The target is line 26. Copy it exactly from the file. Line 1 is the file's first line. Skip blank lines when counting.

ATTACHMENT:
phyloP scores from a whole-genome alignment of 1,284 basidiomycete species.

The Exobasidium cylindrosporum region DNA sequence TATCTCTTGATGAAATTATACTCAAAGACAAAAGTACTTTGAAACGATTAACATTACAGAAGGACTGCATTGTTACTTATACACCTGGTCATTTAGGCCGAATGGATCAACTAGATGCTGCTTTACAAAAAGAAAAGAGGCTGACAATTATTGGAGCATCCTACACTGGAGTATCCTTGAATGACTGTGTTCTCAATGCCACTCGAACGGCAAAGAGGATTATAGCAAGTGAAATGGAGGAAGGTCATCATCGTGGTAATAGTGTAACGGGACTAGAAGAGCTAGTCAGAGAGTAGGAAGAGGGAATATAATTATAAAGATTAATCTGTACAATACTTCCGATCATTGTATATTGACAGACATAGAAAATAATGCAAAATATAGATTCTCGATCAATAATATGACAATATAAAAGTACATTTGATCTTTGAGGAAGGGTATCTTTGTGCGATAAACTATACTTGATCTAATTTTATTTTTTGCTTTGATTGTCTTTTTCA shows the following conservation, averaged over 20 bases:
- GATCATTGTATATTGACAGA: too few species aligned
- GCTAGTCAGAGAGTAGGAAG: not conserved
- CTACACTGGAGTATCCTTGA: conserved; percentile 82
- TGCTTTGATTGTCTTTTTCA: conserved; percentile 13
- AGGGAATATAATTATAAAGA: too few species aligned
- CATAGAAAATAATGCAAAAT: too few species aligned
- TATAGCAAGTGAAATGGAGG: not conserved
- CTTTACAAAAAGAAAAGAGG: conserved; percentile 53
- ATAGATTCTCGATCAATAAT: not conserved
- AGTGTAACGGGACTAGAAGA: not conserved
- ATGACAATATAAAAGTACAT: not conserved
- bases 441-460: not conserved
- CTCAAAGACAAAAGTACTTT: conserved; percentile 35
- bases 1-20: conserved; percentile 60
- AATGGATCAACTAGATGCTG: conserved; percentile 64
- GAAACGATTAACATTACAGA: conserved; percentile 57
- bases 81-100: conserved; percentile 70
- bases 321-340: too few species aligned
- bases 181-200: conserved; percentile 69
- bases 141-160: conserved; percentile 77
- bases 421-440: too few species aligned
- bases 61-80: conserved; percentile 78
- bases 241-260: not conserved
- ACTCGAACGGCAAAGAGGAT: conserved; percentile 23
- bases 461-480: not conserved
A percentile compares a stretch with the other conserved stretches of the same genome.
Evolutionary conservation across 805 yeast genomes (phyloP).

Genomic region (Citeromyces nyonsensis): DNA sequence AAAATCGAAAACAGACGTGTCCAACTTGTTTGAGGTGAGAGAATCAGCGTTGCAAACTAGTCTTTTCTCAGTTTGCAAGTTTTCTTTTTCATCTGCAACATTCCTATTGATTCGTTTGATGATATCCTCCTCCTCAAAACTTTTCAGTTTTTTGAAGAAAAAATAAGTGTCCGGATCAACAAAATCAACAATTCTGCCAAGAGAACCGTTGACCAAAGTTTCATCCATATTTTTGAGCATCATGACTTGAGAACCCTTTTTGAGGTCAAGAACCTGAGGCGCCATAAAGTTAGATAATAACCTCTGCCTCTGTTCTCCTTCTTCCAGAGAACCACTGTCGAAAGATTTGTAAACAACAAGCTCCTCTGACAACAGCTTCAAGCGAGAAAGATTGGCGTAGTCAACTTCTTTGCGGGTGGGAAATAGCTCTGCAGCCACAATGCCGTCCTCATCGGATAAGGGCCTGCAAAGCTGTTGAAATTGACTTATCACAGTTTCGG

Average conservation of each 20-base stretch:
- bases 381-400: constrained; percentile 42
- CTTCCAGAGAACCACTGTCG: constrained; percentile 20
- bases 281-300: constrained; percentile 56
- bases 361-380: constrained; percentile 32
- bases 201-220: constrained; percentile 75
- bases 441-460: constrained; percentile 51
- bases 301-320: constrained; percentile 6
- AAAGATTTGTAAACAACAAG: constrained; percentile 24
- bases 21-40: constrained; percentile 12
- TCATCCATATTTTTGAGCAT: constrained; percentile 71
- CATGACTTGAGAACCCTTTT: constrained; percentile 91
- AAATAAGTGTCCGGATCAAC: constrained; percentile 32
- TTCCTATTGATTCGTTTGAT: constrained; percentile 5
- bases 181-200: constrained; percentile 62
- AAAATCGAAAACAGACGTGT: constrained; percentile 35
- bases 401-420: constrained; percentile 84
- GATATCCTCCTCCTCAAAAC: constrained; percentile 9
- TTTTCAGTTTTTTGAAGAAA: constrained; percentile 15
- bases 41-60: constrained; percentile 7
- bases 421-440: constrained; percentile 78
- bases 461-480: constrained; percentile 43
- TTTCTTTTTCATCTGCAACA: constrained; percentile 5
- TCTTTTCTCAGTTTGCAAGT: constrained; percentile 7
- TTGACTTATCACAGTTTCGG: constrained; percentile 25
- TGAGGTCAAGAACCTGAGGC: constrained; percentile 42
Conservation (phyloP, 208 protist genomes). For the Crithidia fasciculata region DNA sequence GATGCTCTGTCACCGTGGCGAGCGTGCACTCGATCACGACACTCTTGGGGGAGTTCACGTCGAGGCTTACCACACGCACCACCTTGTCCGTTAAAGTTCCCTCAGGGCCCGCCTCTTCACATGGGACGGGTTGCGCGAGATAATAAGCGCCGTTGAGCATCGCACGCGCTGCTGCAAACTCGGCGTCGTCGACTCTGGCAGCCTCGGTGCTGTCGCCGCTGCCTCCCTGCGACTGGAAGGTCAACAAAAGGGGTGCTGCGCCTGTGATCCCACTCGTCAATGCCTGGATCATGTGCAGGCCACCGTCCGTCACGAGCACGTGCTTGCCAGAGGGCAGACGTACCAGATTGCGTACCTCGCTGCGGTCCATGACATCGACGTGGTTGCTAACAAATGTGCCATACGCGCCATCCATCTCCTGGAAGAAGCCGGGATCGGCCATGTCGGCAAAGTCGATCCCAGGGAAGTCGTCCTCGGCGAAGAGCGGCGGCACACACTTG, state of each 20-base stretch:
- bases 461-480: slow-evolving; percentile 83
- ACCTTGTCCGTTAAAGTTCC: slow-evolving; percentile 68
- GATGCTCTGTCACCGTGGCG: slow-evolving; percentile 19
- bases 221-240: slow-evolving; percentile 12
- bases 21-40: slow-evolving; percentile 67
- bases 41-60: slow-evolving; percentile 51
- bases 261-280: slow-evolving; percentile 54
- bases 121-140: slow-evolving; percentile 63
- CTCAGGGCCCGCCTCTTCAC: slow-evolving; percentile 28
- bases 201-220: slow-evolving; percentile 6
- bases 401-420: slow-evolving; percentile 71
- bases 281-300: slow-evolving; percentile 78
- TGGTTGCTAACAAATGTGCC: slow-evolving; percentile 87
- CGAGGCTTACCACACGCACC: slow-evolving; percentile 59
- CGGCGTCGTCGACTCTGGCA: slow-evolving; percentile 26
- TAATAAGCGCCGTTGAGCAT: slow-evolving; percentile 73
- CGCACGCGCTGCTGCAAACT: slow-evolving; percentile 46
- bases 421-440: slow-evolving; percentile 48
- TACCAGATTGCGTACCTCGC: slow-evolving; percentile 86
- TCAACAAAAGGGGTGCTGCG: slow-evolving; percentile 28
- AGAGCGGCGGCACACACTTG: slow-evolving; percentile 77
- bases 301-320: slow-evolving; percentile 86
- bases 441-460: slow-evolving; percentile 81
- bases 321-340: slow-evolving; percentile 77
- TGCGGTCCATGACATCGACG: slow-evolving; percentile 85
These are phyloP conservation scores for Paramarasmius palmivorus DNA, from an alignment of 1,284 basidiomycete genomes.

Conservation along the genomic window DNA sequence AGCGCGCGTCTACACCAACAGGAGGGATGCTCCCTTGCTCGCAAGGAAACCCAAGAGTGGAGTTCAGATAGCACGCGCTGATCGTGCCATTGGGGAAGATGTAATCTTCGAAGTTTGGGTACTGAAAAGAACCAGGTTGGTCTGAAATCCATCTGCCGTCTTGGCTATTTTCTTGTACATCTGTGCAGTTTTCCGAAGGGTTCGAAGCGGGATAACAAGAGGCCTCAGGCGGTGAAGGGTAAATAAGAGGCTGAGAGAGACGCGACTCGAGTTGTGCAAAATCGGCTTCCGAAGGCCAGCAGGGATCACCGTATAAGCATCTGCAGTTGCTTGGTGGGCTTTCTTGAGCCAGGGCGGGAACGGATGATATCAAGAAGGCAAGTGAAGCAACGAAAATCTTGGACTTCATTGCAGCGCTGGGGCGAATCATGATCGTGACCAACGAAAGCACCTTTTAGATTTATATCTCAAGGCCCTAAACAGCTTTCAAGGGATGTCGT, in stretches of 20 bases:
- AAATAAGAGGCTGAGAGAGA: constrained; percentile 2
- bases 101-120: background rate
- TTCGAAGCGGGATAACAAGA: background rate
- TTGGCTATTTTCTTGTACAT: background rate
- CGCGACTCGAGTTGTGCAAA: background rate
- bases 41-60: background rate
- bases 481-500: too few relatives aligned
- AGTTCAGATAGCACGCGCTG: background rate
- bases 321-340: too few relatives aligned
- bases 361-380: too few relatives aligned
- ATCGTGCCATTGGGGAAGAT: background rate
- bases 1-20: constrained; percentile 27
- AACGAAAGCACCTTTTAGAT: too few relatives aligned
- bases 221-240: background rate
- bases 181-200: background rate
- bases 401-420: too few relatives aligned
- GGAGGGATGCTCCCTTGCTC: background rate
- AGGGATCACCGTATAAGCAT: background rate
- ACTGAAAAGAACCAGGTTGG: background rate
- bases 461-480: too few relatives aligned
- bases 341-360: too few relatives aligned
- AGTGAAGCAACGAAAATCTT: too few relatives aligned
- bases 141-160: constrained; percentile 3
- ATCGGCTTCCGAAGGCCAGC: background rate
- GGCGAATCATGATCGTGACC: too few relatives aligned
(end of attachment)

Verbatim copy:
- ACTCGAACGGCAAAGAGGAT: conserved; percentile 23